Obama, GOP escalate dispute over Syrian refugees

The war of words between President Barack Obama and Republicans lawmakers and governors over the issue of letting Syrian refugees into the United States escalated yesterday, with the president describing the position of GOP governors who want to block the settlement o Syrian refugees in their states, and of lawmakers who want to block funds for the refugee resettlement program, as “offensive and hysterical.”

Obama harshly criticized Republicans in Congress who are drafting a bill which would suspend a U.S. refugee program for Syrians.

CNN reports that Obama, in the Philippines for a regional summit, said: “We are not well served when, in response to a terrorist attack, we descend into fear and panic. We don’t make good decisions if it’s based on hysteria or an exaggeration of risks.

“When individuals say we should have a religious test and that only Christians, proven Christians should be admitted, that’s offensive.

“I cannot think of a more potent recruitment tool for ISIL [ISIS] than some of the rhetoric that’s been coming out of here during the course of this debate.

ISIL seeks to exploit the idea that there’s war between Islam and the west, and when you see individuals in positions of responsibility suggesting Christians are more worthy of protection than Muslims are in a war-torn land, that feeds the Isil narrative. It’s counter-productive. And it needs to stop.

“And I would add, these are the same folks who suggested they’re so tough that just ‘talk to Putin’ or staring down ISIL [will work] … but they are scared of widows and orphans coming into the United States of America as part of our tradition of compassion. At first they were too scared of the press being too tough on them in the debates. Now they are scared of three-year-old orphans. That doesn’t seem so tough to me.”

House Speaker Paul Ryan (R-Wisconsin) announced on Tuesday that he had formed a taskforce to examine ways to block the administration’s refugee resettlement program.

Ryan told reporters on Capitol Hill: “Our nation has always been welcoming but we cannot let terrorists take advantage of our compassion.

“This is a moment where it is better to be safe than to be sorry, so we think the prudent, the responsible thing is to take a pause in this particular aspect of this refugee program in order to verify that terrorists are not looking to infiltrate the refugee program.”

CNN notes that Ryan is under pressure from conservative GOP lawmakers to pass legislation defunding the refugee resettlement program and attach it to important spending bills.

“The American refugee laws are important. It’s important that we have a refugee system in place,” Ryan said. “We respect that, but we think it’s simply prudent that for this particular program in this particular situation that we be better guarded against any possible infiltration.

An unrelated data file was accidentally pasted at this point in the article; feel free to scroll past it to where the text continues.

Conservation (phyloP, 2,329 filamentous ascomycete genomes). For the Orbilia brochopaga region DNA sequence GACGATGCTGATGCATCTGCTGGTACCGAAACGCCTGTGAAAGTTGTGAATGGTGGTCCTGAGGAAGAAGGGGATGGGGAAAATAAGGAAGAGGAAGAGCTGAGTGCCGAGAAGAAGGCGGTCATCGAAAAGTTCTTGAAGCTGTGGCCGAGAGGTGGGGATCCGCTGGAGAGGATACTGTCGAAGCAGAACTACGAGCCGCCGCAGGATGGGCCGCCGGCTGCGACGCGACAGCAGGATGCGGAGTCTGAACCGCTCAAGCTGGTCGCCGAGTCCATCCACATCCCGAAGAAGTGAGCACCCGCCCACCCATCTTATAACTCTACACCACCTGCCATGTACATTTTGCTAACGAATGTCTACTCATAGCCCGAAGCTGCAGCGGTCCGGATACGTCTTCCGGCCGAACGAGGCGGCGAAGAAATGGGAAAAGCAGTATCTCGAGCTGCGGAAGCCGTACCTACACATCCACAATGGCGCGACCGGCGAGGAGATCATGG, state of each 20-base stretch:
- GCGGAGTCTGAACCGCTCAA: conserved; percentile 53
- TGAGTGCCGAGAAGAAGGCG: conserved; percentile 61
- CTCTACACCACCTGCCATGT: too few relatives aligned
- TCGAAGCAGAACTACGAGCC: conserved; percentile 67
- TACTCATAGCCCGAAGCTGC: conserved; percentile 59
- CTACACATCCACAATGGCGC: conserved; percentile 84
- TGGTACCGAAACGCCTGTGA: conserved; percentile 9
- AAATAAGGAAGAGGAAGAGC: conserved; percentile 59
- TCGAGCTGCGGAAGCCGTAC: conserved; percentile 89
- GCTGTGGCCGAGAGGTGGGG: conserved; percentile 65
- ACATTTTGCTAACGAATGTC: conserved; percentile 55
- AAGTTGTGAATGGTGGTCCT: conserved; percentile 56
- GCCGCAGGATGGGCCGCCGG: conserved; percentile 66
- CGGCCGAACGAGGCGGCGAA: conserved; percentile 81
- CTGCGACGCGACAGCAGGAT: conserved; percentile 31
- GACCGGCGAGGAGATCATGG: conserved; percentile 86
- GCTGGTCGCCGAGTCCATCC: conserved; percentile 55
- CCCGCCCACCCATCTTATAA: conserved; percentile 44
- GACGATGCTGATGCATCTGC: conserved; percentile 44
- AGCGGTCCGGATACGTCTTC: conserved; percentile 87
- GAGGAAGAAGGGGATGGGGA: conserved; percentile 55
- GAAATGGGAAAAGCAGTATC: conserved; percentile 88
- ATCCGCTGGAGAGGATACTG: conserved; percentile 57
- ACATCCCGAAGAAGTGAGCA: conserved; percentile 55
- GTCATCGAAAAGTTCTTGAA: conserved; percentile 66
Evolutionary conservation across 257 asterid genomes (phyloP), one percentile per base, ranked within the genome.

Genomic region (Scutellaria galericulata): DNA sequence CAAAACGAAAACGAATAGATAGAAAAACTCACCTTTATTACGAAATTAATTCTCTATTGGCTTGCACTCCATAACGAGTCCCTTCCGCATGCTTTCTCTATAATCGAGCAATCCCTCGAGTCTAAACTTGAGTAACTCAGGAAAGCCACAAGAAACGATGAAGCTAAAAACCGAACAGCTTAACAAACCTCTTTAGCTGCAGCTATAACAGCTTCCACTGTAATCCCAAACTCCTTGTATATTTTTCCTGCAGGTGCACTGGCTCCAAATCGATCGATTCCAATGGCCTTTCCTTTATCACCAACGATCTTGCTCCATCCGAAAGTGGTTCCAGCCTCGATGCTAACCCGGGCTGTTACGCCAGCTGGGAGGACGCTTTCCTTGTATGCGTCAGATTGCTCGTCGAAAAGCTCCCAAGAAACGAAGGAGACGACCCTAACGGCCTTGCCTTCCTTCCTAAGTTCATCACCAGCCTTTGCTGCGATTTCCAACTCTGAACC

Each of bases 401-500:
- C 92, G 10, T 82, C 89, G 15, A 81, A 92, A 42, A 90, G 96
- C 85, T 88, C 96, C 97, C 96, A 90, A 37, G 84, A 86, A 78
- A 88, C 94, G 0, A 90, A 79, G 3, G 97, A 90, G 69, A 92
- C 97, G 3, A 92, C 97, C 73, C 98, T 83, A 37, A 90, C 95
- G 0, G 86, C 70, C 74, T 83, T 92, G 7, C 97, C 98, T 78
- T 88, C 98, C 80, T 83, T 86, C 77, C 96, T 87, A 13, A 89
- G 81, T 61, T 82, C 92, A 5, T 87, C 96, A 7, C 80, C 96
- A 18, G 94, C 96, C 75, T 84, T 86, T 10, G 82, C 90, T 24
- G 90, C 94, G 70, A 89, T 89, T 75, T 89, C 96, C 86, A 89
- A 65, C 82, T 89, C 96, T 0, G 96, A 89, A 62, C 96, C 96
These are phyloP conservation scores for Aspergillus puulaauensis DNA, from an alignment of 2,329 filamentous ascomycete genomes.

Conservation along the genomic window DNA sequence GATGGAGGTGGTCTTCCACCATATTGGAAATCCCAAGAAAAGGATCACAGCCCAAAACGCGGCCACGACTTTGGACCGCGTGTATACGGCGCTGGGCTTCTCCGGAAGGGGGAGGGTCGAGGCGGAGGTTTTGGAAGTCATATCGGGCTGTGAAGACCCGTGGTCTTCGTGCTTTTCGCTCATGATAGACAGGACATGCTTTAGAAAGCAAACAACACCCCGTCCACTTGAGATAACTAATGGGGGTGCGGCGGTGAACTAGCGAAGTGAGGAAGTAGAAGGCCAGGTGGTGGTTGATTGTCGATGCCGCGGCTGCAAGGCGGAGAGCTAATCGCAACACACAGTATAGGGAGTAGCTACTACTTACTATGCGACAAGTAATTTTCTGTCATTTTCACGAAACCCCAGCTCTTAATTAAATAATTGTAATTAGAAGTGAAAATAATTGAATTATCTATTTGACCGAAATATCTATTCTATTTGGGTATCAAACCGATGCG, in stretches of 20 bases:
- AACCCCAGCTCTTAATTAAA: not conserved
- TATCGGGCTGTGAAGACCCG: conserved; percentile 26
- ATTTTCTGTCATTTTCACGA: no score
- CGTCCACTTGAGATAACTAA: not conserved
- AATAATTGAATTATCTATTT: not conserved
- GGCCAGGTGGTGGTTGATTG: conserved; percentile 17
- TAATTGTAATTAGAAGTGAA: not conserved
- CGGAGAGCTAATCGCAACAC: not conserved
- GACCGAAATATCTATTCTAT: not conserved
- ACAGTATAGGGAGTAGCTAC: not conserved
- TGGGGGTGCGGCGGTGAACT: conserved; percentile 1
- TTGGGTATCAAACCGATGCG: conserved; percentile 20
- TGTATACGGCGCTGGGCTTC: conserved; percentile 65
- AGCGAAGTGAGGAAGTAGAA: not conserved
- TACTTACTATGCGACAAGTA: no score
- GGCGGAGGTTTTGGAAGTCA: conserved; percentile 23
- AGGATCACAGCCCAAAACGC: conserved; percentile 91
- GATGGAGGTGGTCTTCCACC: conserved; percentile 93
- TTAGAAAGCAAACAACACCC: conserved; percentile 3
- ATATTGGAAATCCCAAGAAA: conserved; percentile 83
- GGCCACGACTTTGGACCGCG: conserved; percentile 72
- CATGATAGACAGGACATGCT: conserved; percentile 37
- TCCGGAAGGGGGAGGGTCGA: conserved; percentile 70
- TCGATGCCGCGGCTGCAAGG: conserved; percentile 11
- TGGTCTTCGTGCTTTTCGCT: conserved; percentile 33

“We’ve assembled a taskforce starting Saturday to consider legislation as quickly as possible,” he added. “We’re meeting every day and we will bring legislation forward.”

To assuage lawmakers’ concerns about the security aspects of the refugee resettlement program, the administration has shared details of its refugee security screening system with members of Congress.

The administration also asserted its executive authority on immigration issues, dismissing threats by Republican governors to block Syrian refugees from their states.

“While states and local authorities have an important consultative role, this program is administered by the federal government,” said one official.

Administration officials described the screening process to lawmakers, explaining that the screening begins with the UN in refugee camps and includes extensive interviews by U.S. officials and biometric checks.

Lavinia Limón, head of the U.S. committee for refugees and immigrants, described the process of security checks to which refugees are subjected. She explained that not all the details of the process can be publicly discussed because they are confidential.

Refugees are referred to U.S. screening by the UN, and are then subjected to background and other checks by several U.S. intelligence agencies. If the refugee passes the screening by the intelligence agencies, he or she is interviewed by the Department of Homeland Security, which makes the decision on whether or not to approve the application.

The process takes about two years from a UN referral to an approval by DHS– and during these two year the refugee is subject to additional periodic screening. The intelligence community and DHS pay special attention to men aged 18 to 65.

The United States has so far resettled 2,200 Syrian refugees.

Since February 2011, the war in Syrian has forced an estimated 11.6 million people from their homes – four million have left Syria, and 5.6 million have been internally displaced.

In September, the administration said that 10,000 Syrian refugees would be accepted in the next fiscal year. They will be admitted on top of the 70,000 refugees from around the world which the United States accepts for resettlement each year.

The State Department said that about 15,200 Syrian refugees are currently waiting processing by U.S. agencies.

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